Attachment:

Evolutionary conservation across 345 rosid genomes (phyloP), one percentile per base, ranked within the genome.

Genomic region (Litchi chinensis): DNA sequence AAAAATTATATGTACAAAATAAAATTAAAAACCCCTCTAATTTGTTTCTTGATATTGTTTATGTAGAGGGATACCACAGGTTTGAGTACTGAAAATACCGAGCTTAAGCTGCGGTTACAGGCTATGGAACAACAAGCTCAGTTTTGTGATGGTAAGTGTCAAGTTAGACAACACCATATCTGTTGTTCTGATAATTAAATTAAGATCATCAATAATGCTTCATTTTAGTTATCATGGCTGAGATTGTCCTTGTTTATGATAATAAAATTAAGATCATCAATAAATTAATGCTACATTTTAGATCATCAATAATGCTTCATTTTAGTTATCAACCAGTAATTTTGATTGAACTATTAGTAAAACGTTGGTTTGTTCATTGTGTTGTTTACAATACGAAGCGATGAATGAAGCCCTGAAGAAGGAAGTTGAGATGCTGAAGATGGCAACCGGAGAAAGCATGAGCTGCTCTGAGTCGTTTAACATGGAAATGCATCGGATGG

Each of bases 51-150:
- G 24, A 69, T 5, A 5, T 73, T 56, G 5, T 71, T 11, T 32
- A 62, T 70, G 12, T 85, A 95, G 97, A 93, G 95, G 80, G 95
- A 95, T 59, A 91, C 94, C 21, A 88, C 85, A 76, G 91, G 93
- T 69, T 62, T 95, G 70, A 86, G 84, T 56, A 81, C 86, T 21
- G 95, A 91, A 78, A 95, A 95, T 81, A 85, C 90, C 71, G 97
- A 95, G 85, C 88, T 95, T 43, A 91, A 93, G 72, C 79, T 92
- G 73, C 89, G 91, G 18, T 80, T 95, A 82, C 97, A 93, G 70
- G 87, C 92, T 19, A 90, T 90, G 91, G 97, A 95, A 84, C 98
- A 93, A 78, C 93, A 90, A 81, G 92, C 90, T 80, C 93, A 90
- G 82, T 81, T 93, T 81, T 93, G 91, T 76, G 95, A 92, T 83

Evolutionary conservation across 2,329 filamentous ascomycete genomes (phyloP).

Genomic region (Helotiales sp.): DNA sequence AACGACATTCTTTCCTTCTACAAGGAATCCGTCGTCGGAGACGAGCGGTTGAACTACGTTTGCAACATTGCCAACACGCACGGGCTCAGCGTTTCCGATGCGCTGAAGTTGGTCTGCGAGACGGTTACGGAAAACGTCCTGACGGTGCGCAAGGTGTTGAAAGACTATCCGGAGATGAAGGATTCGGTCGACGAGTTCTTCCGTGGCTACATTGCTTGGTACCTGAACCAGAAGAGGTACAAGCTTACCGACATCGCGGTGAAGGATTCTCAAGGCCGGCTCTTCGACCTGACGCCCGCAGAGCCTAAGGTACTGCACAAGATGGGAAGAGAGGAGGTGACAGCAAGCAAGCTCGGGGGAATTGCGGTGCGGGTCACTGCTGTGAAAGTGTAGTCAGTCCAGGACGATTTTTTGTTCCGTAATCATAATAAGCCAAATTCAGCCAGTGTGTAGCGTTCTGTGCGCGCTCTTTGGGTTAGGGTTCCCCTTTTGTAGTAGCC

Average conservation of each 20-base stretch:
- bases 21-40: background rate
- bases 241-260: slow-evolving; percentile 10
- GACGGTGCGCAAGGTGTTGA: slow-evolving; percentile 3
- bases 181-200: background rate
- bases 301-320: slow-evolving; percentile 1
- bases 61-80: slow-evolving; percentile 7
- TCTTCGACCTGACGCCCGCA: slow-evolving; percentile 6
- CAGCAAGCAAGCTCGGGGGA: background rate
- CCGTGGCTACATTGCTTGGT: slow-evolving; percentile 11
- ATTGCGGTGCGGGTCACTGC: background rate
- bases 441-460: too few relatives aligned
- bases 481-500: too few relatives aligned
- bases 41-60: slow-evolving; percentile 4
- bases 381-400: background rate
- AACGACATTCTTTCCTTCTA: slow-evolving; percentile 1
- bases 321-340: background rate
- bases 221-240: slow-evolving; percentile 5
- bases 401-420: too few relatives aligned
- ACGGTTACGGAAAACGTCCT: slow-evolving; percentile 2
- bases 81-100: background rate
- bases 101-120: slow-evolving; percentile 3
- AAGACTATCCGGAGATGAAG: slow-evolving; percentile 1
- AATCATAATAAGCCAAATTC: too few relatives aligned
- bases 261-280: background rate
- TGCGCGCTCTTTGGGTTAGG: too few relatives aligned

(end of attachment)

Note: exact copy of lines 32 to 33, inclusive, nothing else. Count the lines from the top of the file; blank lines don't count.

- bases 321-340: background rate
- bases 221-240: slow-evolving; percentile 5